[Skip to content]

Sign up for our daily newsletter
The Actuary The magazine of the Institute & Faculty of Actuaries
.

Boosting member-led research

Do you have a great idea for a research project but feel daunted by the thought of carrying out a literature search, researching information sources, collecting data and presenting it in a consistent format? You may be interested to know that the Management Board has allocated £50,000 to boost member-led research, which you can apply for through your practice area or member interest group. One of the criteria is that the additional funding should have a material impact on the success of the research, as illustrated by a project the Profession has supported over the last twelve months.

Earlier this year Brian Ridsdale and Adrian Gallop authored a paper Mortality by cause of death and by socio-economic and demographic stratification, which was presented to the International Congress of Actuaries in Cape Town. This paper would never have come to fruition without the help of their research assistant, Timothy Lee, who was funded by an Actuarial Profession research grant. A recent MSc graduate from Heriot- Watt University, Timothy was recruited via an advert circulated last summer to university departments of actuarial science in a process managed by the Profession.

As a graduate actively looking for a job related to mortality investigation, Timothy saw this as a great opportunity to gain experience while applying for a job. Timothy’s input included compiling the bibliography using EndNote software, researching data sources and presenting data graphically in a consistent format. Shortly after the end of his contract with the Profession, Timothy started work as a student actuary but continued to be involved with the project through to completion and gave a presentation on it at his place of work.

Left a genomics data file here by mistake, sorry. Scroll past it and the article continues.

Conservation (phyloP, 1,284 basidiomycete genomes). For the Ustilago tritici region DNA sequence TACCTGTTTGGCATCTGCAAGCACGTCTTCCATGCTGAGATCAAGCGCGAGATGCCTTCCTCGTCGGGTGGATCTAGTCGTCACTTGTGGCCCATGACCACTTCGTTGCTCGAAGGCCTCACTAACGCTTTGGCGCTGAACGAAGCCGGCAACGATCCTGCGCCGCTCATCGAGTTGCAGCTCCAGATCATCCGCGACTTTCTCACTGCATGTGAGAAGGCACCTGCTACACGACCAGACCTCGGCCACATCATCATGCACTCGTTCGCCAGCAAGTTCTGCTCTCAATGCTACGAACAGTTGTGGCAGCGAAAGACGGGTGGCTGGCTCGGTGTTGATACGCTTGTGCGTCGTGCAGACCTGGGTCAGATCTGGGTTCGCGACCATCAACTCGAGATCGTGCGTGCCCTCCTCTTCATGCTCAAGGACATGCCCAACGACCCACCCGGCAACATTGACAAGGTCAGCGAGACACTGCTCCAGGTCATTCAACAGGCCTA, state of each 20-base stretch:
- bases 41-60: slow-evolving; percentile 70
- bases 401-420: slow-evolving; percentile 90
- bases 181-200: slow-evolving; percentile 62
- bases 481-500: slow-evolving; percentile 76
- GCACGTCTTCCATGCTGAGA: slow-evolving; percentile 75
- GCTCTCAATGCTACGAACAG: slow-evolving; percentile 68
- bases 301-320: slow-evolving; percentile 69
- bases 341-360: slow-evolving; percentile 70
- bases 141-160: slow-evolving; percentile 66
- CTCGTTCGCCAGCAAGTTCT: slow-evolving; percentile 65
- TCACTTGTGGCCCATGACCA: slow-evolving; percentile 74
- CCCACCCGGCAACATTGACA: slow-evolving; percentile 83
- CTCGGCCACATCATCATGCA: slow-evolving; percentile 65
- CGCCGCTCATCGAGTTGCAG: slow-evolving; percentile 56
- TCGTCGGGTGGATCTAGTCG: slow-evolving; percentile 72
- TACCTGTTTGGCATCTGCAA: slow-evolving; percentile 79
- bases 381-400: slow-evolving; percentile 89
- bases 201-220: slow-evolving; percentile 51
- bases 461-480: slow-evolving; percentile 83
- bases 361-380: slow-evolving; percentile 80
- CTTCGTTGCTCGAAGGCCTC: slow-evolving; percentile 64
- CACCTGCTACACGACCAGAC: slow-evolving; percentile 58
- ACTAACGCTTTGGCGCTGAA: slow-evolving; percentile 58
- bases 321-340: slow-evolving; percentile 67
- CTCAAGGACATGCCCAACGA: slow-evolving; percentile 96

Brian Ridsdale said: “Adrian and I were keen to develop our paper but it required a great deal of work following up on demographic, medical and actuarial papers, both nationally and internationally, within a short time-scale. We had to synthesise and re-present findings from a variety of authors in a consistent format, which often required going back to the original source of data. Tim put his university training to very good use and contributed to the whole project, including the structure and content of the paper, by helping to review the literature, obtaining data and commenting on the text. We were delighted that he stayed with us after completing his contract to see the paper finalised.”

Timothy enjoyed his involvement with the project. He commented: “I am very thankful for the grant. It allowed me the opportunity to work with some of the friendliest and most knowledgeable professionals in the field of mortality research. While assisting Brian and Adrian, I attended the conference ‘joining forces on mortality and longevity’, which furthered my knowledge of current issues on mortality research. The experience opened doors to my personal career development and strengthened my interest in mortality research.”

Employing a research assistant is not the only way that a research grant might help. You can find more ideas and further information at www.actuaries.org.uk/ knowledge/research/applying_for_funding. Any bids for funding should be made via your practice area or member interest group (MIG) managers, and should have the support of the relevant practice area executive committee or MIG committee. These will then be submitted to the member support executive committee for consideration — the first time will be in September this year.

If you feel that a research grant might help bring your research to fruition, please contact Ruth Loseby, ruth.loseby@actuaries.org.uk, or your practice area or MIG manager for an initial chat.